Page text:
Saturday, February 26, 2011
DICHOTOMIES or in other words, WHAT?????
I have some questions about some things in America that are contradictory besides the obvious such as "we park on a driveway and drive on a parkway."
Why is it, if we think of something bad it happens almost immediately, and what we want to happen never happens? Oh, I did drop a jelly bread that landed jelly side UP once.
Why can't most Americans understand accents from the British Isles when the British actually speak English?
Then again, in Leap Year, Matthew Goode spoke with an Irish accent and Amy Adams--"Anna from Boston"--spoke with her Californian accent and didn't even try to put on a Boston accent?
Speaking of accents, what about those actors using foreign accents to simlate a foreign language? If they were really speaking their own languages would they have accents? Why couldn't they just talk normally and let us assume they're speaking in their own languages? (Or speak in that language and use subtitles? (More movies are doing that. And why don't Americans learn second languages? Spanish in elementary, French in mid-school, German in high-school, and a choice in college? Maybe I should mention British, but that's supposed to be English. (Oh yeah, I forgot, they invented English.)
Exception: In The Man in the Iron Mask it was refreshing to see the three musketeers played by John Malkovich who spoke with his Chicago accent, Gérard Depardieu who spoke with his French accent and that other guy (Jeremy Irons) who had an English accent. The fourth musketeer d'Artagnan had a generic American accent (if there is such a thing.) It might have been embarrassing, but it was realistic. Bravo to the producer who allowed it. (Who knows? He might have given up. And if they were speaking in British accents, who would understand them?)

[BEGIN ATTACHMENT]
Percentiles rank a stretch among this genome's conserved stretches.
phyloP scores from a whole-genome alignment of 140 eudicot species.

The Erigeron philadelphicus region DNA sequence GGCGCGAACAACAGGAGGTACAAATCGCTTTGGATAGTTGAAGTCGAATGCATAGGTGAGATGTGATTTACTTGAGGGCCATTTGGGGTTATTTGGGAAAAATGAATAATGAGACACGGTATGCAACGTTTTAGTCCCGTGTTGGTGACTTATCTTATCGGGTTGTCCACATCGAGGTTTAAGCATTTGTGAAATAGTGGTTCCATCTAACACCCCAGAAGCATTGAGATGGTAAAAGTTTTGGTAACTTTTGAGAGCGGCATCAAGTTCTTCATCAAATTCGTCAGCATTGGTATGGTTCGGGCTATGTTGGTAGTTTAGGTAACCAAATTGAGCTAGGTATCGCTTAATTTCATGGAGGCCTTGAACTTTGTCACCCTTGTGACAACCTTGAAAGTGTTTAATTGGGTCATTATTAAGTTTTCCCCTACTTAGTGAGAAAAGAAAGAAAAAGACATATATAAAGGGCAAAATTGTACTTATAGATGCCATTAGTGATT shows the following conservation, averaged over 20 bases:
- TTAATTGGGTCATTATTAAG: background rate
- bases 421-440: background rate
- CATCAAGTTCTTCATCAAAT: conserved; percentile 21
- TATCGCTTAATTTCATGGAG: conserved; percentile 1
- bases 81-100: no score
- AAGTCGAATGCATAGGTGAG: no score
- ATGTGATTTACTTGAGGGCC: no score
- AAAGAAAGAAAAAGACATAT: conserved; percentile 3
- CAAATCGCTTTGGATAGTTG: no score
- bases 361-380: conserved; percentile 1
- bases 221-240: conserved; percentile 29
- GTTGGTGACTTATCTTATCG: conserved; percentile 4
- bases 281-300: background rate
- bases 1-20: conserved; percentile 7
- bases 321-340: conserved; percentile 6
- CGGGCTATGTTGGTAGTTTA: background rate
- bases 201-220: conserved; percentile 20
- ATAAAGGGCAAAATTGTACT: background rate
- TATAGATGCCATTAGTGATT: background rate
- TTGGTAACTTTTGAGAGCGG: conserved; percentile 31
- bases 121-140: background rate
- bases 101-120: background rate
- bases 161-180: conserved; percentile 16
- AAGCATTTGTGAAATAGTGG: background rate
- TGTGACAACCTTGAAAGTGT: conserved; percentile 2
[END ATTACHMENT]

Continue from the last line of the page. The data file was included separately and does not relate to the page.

What's with a fourth musketeer in movie about the three musketeers anyway?
Why is it, too, that when you are married you have to fend off admirers, and when you're single and lonely there's nobody to be found?
Why is it when you're young you haven't got a clue about life and when you get wisdom and know how to use your brains you're too old to do anything with it? (Well, you can write blogs nobody reads.)
Why is it when you're young and start writing you don't have any experiences to write about and no writing knowledge, and when you're good at writing you can't remember which characters are which and what they said (or their eye color?) (I think it was Tony Hillerman who admitted he forgot a complete character.)
Why is it when you're working you have the money to do things and when you're not working you're broke? And when you're working you have plenty of time to do things, and when you're working you're too damn tired to do anything, let alone have time?
Why is it when you're young you don't appreciate your parents and when you realize they were pretty great they're dead? Same goes for your kids, not dead, but no longer sweet little babies you can lavish with love anymore?
What was that silly saying? "You don't miss the water til the river runs dry." Of course not. How can you "miss" something you still have? It should say, "You don't appreciate the water til the river runs dry." That must apply to everything.
How come you don't appreciate how thin you were when you first started thinking you were fat? When you're really get fat, oops, too late...
What's that saying, "You get what you deserve" only applies when something bad happens to you? To get good things you have to work hard and earn it?
I am so glad that when I order a ham and swiss sandwich with mayo on rye bread, I actually get ham and swiss with mayo on rye.
See my Movie Opinions Blog at www.sandy-schairer.blogspot.com